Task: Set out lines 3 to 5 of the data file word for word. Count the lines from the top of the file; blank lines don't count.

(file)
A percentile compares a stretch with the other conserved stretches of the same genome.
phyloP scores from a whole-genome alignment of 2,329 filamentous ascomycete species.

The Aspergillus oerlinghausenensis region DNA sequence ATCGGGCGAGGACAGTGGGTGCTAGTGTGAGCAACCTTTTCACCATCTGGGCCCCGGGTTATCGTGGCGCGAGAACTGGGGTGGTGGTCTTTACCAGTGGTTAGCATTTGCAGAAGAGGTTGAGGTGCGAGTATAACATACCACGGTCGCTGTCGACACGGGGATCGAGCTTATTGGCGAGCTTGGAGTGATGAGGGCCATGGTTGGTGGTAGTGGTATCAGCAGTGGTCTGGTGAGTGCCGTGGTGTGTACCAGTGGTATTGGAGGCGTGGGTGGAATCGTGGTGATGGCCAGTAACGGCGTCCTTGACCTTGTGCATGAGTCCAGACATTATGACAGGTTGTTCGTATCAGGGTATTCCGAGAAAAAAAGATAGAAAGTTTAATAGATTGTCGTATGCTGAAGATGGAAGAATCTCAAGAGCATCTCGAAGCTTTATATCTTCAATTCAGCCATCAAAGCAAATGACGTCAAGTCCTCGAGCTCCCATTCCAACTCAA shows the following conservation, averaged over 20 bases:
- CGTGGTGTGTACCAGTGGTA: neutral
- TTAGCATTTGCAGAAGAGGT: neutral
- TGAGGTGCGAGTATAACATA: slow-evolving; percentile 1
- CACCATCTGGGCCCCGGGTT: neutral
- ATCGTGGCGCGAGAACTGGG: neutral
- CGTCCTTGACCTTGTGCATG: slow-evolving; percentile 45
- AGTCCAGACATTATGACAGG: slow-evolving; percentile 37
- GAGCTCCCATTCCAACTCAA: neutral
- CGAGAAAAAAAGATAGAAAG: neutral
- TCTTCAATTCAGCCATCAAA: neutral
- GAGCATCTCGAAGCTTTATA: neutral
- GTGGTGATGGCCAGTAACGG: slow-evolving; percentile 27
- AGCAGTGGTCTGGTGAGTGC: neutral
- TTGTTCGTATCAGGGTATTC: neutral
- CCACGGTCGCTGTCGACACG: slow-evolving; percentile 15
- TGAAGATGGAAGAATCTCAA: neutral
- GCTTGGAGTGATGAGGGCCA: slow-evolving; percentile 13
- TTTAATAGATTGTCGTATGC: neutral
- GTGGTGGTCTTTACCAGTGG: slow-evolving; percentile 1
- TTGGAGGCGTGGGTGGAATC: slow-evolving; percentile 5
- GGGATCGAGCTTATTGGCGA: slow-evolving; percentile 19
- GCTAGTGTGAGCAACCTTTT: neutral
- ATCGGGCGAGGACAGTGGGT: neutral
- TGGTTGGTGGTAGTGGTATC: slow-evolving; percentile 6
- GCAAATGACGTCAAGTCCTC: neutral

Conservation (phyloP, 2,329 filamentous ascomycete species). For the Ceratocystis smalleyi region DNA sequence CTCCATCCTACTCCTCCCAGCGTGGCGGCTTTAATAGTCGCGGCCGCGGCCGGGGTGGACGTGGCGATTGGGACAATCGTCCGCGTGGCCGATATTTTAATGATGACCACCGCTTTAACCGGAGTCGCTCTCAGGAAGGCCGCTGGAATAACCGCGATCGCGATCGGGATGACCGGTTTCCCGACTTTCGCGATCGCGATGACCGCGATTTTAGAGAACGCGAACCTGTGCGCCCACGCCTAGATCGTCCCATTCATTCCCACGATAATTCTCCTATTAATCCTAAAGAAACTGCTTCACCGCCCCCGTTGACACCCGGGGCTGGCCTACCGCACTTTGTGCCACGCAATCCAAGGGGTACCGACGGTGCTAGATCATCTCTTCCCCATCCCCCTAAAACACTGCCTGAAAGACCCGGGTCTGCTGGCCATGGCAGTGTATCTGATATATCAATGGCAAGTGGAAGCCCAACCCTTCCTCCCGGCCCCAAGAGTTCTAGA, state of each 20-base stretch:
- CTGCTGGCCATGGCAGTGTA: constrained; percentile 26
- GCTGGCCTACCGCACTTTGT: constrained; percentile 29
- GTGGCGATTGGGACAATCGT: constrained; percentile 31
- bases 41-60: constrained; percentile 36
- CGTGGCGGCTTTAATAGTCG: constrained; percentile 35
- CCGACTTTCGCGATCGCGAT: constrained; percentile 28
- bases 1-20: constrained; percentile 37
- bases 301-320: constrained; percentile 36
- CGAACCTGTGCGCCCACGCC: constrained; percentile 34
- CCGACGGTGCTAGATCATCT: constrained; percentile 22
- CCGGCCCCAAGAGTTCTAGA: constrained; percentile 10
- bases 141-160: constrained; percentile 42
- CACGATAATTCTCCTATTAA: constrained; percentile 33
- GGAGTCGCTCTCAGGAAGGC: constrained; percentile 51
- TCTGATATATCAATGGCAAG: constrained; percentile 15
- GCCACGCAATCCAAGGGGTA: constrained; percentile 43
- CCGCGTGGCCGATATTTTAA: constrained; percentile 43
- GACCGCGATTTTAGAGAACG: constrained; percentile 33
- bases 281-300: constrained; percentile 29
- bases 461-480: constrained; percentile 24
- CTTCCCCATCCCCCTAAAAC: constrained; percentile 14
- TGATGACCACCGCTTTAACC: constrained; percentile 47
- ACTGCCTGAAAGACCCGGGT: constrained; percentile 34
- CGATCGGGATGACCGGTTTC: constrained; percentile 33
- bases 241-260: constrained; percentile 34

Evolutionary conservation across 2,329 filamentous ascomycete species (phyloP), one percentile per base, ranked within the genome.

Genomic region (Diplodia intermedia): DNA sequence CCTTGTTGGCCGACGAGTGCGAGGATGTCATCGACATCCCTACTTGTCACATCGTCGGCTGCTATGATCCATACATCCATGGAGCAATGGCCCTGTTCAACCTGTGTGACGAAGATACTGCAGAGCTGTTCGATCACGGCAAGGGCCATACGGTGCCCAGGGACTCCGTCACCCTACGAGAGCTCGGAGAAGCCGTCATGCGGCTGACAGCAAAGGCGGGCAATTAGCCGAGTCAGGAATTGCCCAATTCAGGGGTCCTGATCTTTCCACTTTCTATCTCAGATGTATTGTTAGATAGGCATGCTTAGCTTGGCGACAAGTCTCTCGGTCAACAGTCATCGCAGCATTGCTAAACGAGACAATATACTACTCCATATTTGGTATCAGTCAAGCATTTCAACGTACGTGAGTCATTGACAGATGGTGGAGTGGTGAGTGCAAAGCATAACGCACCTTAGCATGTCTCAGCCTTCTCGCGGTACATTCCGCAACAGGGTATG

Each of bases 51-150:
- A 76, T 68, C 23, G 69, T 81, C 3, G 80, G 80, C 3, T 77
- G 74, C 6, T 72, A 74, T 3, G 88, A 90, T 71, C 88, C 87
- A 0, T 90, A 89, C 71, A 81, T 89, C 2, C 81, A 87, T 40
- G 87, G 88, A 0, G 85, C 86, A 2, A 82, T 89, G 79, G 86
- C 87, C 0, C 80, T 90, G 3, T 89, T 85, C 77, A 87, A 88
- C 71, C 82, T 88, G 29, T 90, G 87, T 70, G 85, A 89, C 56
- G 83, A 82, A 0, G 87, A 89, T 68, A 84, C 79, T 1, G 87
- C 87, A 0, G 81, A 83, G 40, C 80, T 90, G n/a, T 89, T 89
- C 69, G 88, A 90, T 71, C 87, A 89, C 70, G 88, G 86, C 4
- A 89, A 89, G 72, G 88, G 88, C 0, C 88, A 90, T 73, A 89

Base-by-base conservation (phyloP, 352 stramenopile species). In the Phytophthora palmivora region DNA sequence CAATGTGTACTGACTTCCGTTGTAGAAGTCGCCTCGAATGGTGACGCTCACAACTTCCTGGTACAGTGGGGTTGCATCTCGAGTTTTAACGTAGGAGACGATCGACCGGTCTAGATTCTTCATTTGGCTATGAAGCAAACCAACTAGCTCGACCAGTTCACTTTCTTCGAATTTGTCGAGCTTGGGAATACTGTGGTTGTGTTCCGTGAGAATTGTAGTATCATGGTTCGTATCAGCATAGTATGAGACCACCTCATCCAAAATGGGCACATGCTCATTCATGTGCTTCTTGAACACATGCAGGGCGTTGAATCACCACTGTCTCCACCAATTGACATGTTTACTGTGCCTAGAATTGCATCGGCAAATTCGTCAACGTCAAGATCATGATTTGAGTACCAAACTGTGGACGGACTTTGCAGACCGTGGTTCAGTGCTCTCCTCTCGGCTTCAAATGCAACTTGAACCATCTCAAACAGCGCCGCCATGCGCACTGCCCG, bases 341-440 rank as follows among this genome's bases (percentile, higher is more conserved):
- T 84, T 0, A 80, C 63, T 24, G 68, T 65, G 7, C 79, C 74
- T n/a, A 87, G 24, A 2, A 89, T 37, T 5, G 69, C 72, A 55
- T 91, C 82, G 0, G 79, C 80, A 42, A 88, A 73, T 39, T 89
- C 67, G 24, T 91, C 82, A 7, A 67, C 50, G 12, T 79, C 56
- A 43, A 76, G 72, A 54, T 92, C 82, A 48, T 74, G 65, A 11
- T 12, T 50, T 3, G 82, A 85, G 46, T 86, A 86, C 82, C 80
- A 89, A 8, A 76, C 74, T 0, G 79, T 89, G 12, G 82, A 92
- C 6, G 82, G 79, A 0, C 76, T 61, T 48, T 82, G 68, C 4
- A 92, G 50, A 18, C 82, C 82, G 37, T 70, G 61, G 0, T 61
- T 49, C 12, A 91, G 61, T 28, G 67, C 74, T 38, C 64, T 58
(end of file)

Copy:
The Aspergillus oerlinghausenensis region DNA sequence ATCGGGCGAGGACAGTGGGTGCTAGTGTGAGCAACCTTTTCACCATCTGGGCCCCGGGTTATCGTGGCGCGAGAACTGGGGTGGTGGTCTTTACCAGTGGTTAGCATTTGCAGAAGAGGTTGAGGTGCGAGTATAACATACCACGGTCGCTGTCGACACGGGGATCGAGCTTATTGGCGAGCTTGGAGTGATGAGGGCCATGGTTGGTGGTAGTGGTATCAGCAGTGGTCTGGTGAGTGCCGTGGTGTGTACCAGTGGTATTGGAGGCGTGGGTGGAATCGTGGTGATGGCCAGTAACGGCGTCCTTGACCTTGTGCATGAGTCCAGACATTATGACAGGTTGTTCGTATCAGGGTATTCCGAGAAAAAAAGATAGAAAGTTTAATAGATTGTCGTATGCTGAAGATGGAAGAATCTCAAGAGCATCTCGAAGCTTTATATCTTCAATTCAGCCATCAAAGCAAATGACGTCAAGTCCTCGAGCTCCCATTCCAACTCAA shows the following conservation, averaged over 20 bases:
- CGTGGTGTGTACCAGTGGTA: neutral
- TTAGCATTTGCAGAAGAGGT: neutral